just a thought away!

I think u are talking about Lamarkism. his theory of use and disuse of organs implies that the phenotype gained or adapted by an organism during his life time is passed to his next generation and continues. He has qouted varios examples like no limbs in snakes, no eyes in fish living in dark, long neck of giraffes and many more. i am a student of genetics and evolution and would like to comprehend accordingly. Wiessmen rejected the theory of use and disuse of organs. He cut the tails of mice for 22 successive generations and in each generation mice were born with tails. So he concluded that any adaptation or modification does not pass on to next generation unless it is effecting the genetic makeup. then came Darwin's theory of natural selection. But this theory also doesnt satisfy. I my opinion what realy happens is a mixture of these. In a population all the individuals have their own genotype. Even same phenotype can be the result of variations in genotype at minute levels. Environment is ever changing and provides the most important selection pressure for evolution. Individuals that had some favourable variations acc to this new environment ( and due to which they have some differences in their characters as compaird to others ) will survive and the others eliminated alongwith their set of genes and specific variations. hence the characters of the survivers will appear in the next generations as they will interbreed ( ofcourse when no other option availabe ). superficially it will appear that the characters developed by parents in their life time have passed to next generation ( Lamarkism ) but actually it is a case of presence of variations and natural selection ( Darwinism ).
When u specifically talk abiut intelligence and intellect, remember that phenotype is a result of genotype and environment. People in the same family have more genes in common as compaired to other families and are facing more or less same environment( nutrition, society, interaction, beliefs). That is why we assume that these features are transferred in the family, from parents to offsprings.
Hi Hermann,

You say:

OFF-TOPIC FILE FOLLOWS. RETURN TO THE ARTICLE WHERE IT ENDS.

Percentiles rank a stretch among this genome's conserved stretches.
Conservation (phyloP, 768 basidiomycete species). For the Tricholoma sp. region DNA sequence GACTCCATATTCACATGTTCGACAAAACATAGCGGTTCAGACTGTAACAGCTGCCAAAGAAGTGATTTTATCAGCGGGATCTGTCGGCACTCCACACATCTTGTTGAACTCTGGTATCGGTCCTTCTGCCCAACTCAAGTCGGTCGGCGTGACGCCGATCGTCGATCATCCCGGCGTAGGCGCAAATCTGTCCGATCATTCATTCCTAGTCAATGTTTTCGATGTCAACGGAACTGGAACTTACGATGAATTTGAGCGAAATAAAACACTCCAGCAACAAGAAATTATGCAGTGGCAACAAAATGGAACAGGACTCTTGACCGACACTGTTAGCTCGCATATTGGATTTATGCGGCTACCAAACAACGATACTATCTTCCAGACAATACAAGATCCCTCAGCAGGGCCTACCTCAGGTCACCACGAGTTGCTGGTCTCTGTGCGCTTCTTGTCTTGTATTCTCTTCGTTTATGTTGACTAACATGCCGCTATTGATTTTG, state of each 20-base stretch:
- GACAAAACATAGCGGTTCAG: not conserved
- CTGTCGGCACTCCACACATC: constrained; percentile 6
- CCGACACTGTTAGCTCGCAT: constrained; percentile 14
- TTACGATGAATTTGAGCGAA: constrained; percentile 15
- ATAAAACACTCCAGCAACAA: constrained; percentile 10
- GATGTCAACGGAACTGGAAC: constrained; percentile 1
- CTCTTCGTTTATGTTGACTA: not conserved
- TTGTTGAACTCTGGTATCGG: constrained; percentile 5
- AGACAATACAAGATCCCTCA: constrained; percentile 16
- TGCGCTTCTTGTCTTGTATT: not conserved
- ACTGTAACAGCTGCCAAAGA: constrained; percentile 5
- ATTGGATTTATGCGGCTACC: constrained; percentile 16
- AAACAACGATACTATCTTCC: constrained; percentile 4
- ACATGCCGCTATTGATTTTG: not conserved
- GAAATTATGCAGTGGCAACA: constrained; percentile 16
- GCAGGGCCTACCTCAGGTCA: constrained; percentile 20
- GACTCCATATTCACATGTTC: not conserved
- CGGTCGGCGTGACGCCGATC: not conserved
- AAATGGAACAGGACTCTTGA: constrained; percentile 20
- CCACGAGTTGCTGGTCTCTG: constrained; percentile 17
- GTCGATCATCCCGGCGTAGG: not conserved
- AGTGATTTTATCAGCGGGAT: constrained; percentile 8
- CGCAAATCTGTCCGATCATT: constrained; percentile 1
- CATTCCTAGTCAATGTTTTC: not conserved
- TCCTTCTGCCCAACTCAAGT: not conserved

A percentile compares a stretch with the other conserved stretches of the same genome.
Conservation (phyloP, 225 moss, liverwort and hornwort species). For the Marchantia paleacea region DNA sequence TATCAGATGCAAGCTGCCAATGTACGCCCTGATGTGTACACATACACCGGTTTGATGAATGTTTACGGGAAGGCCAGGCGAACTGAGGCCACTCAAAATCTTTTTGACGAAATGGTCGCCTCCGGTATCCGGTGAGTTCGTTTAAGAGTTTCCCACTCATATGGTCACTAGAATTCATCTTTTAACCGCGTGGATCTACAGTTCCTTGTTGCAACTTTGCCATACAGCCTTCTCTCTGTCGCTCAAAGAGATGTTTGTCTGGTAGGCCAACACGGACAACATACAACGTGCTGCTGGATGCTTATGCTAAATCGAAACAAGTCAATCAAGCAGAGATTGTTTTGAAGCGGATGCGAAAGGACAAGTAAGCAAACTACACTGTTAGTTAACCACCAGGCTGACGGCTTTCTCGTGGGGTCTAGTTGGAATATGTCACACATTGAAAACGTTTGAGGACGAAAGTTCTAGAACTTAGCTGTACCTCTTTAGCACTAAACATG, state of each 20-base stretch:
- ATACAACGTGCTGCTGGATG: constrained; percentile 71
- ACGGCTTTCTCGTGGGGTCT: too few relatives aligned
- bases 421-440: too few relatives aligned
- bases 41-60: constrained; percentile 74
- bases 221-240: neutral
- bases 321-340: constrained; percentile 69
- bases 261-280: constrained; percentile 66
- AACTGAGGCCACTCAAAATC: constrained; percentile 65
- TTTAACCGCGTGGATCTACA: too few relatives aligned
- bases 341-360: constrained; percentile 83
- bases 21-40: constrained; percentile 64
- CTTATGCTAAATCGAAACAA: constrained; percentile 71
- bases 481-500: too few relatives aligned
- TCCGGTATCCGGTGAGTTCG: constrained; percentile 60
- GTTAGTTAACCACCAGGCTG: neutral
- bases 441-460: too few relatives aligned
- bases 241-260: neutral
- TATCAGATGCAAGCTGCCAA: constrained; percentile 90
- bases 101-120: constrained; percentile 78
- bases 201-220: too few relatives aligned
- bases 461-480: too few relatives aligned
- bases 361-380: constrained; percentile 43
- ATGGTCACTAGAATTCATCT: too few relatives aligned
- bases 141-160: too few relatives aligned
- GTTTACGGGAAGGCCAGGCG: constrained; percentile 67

1) Genes do not carry any intellectual information and our experience in life will not be written to the genes.
I don't think it would be impossible to store intellectual information (such as life experience) in DNA.

Interesting article:
Memories may be stored on your DNA
REMEMBER your first kiss? Experiments in mice suggest that patterns of chemical "caps" on our DNA may be responsible for preserving such memories.

To remember a particular event, a specific sequence of neurons must fire at just the right time. For this to happen, neurons must be connected in a certain way by chemical junctions called synapses. But how they last over decades, given that proteins in the brain, including those that form synapses, are destroyed and replaced constantly, is a mystery.

They found that a day after the shock, methyl groups were being removed from a gene called calcineurin and added to another gene. Because the exact pattern of methylation eventually stabilised and then stayed constant for seven days, when the experiment ended, the researchers say the methyl changes may be anchoring the memory of the shock into long-term memory, not just controlling a process involved in memory formation.

"We think we're seeing short-term memories forming in the hippocampus and slowly turning into long-term memories in the cortex," says Miller, who presented the results last week at the Society for Neuroscience meeting in Washington DC.

"The cool idea here is that the brain could be borrowing a form of cellular memory from developmental biology to use for what we think of as memory," says Marcelo Wood, who researches long-term memory at the University of California, Irvine.
DNA is a very robust material for information storage. Methylation and demethylation (of cytosine) processes are controlled by the epigenetic machinery and also plays a role in development and evolution.

You also say:
I think we have still a misunderstanding.
In my opinion, the genes are not like a hard disks, because you cannot write on them. Genes seems to be like CD ROMs. All information on such CDs has been grown by evolution over very long time and cannot be changed during our life. Just for our children our CD will be randomly mixed with another one.
Is this your view as well?
With epigenetic machinery being able to methylated and demethylate (write and delete information) cytosine (DNA base pair), DNA can be seen to be exactly like hard disks.
Techne, this thread is nearly 7 years old. I doubt Hermann is around to continue discussion with you.
Sorry, I did not see that. The thread interested me and I replied to something I thought was interesting. Perhaps it can be used to see how perspectives change over time. :p
I'm sure you can get the discussion going again, but it will comprise of different participants. :)